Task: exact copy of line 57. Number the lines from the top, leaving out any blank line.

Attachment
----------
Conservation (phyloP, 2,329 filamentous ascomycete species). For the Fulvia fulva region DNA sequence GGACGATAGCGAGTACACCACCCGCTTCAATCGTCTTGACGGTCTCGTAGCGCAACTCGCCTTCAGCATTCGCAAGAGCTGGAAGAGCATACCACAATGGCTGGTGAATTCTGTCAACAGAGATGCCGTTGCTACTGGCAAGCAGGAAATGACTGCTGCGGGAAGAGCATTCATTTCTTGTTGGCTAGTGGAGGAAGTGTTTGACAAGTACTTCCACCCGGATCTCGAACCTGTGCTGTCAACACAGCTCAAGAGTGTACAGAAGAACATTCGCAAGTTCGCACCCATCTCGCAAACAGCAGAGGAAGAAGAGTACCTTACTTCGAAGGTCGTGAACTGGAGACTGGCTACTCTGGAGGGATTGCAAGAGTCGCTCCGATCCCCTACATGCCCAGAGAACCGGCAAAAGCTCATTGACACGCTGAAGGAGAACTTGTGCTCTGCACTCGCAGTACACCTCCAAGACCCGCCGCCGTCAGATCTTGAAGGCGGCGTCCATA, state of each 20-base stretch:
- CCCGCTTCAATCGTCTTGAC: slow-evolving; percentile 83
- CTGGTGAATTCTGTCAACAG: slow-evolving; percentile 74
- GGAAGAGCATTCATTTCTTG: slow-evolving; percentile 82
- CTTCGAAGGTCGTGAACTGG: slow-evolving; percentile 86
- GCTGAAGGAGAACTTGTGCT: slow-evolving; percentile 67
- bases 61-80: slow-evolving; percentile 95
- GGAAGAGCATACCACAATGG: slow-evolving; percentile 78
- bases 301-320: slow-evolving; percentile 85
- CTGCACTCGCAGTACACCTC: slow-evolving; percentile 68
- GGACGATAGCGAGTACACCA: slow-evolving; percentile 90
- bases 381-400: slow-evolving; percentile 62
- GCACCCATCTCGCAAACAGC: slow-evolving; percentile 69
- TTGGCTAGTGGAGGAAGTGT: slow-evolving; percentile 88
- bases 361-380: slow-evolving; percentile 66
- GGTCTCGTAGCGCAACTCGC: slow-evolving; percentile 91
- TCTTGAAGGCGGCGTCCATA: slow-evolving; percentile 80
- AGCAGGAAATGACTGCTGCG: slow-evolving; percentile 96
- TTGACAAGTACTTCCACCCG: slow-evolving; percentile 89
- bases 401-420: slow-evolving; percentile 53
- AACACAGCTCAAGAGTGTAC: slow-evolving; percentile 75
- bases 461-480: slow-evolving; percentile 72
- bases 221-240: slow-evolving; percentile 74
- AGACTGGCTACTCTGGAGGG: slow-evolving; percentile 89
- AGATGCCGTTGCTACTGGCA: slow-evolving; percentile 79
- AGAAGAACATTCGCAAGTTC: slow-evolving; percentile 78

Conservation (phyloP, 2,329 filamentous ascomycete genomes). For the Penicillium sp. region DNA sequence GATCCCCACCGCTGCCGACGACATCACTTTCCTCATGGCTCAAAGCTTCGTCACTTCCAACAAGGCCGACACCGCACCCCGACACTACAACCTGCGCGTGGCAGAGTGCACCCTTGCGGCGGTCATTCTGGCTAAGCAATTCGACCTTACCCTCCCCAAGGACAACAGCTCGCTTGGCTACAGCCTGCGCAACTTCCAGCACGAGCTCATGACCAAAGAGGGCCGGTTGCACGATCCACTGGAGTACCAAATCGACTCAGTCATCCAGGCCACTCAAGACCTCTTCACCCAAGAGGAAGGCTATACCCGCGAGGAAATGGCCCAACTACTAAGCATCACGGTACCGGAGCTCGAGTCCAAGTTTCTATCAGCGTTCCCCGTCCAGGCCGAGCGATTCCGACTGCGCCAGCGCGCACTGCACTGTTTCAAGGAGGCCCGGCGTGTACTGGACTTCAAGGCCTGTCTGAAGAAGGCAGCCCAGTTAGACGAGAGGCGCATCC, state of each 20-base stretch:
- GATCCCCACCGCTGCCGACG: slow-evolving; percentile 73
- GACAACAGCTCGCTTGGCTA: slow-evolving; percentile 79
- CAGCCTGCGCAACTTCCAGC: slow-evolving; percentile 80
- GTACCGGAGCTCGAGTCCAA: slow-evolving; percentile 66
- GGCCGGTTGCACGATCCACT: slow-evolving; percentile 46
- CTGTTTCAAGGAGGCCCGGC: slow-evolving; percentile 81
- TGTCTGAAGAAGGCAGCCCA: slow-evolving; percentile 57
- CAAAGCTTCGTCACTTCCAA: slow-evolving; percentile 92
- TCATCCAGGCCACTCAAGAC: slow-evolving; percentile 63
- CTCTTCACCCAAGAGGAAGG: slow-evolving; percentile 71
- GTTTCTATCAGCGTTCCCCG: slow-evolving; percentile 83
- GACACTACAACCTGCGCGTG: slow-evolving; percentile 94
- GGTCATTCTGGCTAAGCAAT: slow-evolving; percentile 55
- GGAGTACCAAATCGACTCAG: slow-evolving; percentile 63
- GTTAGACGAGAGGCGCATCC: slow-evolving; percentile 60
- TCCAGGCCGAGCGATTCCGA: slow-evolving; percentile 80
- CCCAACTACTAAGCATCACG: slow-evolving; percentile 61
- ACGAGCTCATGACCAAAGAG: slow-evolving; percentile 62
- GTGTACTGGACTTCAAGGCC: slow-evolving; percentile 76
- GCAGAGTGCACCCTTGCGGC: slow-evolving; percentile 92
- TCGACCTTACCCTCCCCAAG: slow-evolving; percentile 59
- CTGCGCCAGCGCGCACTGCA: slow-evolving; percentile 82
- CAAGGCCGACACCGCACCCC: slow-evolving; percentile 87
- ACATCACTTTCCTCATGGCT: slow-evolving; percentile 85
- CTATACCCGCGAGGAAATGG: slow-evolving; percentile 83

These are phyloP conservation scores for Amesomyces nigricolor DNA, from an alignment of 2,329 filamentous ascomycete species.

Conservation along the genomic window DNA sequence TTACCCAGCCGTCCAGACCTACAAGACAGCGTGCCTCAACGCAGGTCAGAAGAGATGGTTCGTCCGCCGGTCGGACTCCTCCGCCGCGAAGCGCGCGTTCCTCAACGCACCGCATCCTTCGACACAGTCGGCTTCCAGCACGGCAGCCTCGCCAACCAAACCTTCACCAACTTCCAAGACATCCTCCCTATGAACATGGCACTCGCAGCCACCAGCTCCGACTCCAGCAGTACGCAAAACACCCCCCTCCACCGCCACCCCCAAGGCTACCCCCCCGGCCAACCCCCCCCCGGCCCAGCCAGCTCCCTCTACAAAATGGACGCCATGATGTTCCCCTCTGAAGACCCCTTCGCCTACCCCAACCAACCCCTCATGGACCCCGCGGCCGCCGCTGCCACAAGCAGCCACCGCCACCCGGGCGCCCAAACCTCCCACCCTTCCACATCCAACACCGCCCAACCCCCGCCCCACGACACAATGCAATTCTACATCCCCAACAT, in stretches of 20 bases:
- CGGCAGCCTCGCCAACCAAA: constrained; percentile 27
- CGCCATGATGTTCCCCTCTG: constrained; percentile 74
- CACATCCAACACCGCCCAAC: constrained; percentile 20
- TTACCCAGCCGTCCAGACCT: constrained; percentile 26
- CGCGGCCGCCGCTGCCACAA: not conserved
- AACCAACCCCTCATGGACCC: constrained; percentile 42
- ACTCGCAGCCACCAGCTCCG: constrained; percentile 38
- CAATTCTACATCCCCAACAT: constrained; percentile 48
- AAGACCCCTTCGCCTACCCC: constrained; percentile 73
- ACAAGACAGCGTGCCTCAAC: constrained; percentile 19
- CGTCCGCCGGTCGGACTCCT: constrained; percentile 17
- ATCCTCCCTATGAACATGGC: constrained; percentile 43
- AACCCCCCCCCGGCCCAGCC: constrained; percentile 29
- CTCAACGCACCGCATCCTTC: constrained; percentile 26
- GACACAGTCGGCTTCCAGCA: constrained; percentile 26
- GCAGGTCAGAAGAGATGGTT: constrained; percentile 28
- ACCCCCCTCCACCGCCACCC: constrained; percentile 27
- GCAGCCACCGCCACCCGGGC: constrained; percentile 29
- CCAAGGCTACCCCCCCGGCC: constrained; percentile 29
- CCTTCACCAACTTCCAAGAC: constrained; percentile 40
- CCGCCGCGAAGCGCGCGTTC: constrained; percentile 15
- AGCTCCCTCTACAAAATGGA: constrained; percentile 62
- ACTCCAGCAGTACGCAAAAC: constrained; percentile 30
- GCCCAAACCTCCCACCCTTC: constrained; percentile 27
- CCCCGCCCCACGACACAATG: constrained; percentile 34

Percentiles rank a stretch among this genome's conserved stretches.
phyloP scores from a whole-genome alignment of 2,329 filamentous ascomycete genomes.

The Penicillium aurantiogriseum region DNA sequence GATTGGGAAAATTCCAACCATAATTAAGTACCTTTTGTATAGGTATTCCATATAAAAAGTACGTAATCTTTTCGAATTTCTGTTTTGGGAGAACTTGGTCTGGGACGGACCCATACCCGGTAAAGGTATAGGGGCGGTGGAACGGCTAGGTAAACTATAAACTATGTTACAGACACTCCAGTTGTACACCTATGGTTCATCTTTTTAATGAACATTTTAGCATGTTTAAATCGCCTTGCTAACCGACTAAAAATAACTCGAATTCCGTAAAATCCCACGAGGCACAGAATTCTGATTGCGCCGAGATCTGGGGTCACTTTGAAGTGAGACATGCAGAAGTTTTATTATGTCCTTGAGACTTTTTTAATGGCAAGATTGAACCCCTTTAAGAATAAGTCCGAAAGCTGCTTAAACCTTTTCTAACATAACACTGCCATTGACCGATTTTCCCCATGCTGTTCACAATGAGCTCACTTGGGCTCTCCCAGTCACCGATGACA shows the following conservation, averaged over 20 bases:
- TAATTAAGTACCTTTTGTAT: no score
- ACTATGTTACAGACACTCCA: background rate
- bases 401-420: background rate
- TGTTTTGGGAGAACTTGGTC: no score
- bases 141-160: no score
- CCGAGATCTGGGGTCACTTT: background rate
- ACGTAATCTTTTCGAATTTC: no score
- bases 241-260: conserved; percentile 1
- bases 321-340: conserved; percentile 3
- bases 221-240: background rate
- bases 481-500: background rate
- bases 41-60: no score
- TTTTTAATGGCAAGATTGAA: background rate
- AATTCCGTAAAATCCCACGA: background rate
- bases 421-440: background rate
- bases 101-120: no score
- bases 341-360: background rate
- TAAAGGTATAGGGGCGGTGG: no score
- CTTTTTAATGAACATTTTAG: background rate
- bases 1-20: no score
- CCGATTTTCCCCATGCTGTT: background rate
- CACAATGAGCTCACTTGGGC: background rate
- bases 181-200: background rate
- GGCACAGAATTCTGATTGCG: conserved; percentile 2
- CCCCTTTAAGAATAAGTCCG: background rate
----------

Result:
- CACATCCAACACCGCCCAAC: constrained; percentile 20